Netherlands forward Arjen Robben will not face retrospective action for admitting he dived against Mexico, FIFA have announced.
Bayern Munich star Robben won the decisive penalty, converted by substitute Klaas-Jan Huntelaar, as the Dutch completed a dramatic last-gasp comeback to earn a 2-1 win in the FIFA World Cup round of 16 on Sunday.
Mexico coach Miguel Herrera raged against Robben's conduct, claiming the player dived on three occasions - including when he appeared to draw contact from veteran defender Rafael Marquez before going to ground somewhat theatrically.
Speaking after the match, Robben apologised for taking a dive earlier in the contest but maintained the penalty awarded for Marquez's challenge was legitimate.
The comments might have landed the 30-year-old in hot water, given article 57 of FIFA’s regulations state it can "sanction those who violate the principles of fair play".
But speaking at a press conference in Rio on Tuesday, FIFA spokeswoman Delia Fischer confirmed Robben was in the clear as he would only have received a yellow card had Pedro Proenca opted to punish him for diving.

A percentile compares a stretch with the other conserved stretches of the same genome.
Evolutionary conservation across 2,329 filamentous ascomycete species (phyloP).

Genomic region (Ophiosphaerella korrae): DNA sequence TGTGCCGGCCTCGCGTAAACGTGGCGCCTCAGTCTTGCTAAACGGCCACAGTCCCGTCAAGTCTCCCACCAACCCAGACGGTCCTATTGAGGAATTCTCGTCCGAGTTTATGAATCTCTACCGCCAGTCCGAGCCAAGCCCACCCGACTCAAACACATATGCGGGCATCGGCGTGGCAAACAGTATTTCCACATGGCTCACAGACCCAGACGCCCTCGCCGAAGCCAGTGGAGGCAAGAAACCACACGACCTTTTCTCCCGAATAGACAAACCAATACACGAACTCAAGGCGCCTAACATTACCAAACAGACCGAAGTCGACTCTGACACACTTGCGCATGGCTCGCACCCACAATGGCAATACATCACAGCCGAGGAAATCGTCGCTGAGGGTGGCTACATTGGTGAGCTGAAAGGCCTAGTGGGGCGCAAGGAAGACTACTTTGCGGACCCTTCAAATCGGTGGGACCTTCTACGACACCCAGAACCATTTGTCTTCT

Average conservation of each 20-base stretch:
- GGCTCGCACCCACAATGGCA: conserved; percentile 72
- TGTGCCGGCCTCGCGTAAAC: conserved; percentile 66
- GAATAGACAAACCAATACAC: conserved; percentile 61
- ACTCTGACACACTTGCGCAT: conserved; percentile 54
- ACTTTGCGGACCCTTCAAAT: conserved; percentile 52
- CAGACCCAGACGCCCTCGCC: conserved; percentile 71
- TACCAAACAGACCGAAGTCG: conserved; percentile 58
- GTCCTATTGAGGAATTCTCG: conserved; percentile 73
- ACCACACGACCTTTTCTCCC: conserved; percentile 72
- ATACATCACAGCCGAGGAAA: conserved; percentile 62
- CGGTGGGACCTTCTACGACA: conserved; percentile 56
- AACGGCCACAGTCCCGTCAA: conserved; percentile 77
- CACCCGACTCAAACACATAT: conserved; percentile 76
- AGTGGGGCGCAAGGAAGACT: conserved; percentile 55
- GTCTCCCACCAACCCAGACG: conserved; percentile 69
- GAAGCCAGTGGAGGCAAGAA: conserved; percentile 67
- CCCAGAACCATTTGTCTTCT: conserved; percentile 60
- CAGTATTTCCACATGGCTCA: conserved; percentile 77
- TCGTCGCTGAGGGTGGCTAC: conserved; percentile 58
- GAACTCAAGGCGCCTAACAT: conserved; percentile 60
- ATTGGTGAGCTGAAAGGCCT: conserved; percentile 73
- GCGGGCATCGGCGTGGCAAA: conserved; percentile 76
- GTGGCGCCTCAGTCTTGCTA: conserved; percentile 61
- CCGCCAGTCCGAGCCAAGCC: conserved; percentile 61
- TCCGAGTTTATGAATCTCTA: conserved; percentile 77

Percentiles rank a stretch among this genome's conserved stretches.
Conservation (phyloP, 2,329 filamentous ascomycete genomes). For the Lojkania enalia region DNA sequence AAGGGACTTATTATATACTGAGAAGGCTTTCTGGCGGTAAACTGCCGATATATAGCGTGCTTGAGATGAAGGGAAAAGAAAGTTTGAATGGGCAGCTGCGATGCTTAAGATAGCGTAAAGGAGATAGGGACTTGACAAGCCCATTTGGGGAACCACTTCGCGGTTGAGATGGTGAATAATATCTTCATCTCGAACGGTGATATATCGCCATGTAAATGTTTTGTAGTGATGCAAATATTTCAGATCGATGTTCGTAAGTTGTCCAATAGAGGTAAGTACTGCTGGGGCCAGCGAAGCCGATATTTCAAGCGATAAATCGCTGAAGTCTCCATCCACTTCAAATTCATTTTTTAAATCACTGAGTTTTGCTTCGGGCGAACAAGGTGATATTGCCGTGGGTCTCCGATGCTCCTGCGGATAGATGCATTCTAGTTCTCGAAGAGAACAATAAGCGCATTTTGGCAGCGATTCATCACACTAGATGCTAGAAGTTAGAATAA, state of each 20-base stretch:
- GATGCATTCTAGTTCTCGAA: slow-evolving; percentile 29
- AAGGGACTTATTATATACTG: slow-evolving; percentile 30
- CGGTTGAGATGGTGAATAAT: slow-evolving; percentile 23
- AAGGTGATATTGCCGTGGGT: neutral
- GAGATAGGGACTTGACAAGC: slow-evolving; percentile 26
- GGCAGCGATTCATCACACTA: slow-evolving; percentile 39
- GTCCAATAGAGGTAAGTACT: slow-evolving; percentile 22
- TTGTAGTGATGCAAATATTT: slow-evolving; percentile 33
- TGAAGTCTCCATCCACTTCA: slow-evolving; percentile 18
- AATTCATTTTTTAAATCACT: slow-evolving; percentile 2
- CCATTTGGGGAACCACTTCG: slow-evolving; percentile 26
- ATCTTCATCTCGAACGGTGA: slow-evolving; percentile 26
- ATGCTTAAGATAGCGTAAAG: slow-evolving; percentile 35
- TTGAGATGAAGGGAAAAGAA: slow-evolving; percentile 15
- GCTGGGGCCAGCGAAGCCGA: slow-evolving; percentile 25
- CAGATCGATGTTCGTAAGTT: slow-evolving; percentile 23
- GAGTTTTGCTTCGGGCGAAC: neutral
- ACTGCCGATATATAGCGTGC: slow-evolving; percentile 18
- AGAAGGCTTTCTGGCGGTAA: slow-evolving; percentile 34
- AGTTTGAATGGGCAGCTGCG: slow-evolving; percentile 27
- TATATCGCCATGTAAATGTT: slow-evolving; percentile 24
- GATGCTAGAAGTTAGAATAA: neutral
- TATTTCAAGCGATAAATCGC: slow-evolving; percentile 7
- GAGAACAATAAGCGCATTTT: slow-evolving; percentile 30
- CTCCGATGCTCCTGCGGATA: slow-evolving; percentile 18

"Simulation is not something we want to see on the field of play but the referees are trained to identify these simulations and punish them by showing yellow cards," Fischer said.
"The disciplinary committee will look into serious infringements. We appeal to the spirit of fair play which is the over-arching message we have."
Robben is set to give a media briefing of his own later on Tuesday following the furore caused by his comments and, in a statement on their official website, the Dutch Football Association (KNVB) criticised media interpretations of the winger's interview.
"KNVB is unpleasantly surprised by publications in the media about the Dutch penalty in the match versus Mexico," the statement read.
"Media have interpreted statements from Robben in a Dutch post-match interview completely wrong.
"In a studio interview with Dutch broadcaster NOS, the forward stated that the decision of the referee to give a penalty in the second half of the game was perfectly right.
"However, in the same interview Robben referred to two situations earlier in the match (first half), when he was brought down. The striker stated that in one of those situations he should have been granted a penalty, but that in the other case he was falling too easily."
FIFA president Sepp Blatter called for retrospective action against unsporting acts such as diving in the ruling body's official magazine this February.
He wrote: "Video evidence can be used for serious breaches of the principle of fair play such as brawling, spitting at opponents, verbal insults and racist slurs, or for incorrectly awarded red or yellow cards.
"In cases such as these we must make use of the avenues already open to us and intervene after the event if necessary. In this context, we should include the faking of injury, intentional diving or time-wasting in our considerations."
Netherlands' next World Cup match is a quarter-final against surprise package Costa Rica on Saturday.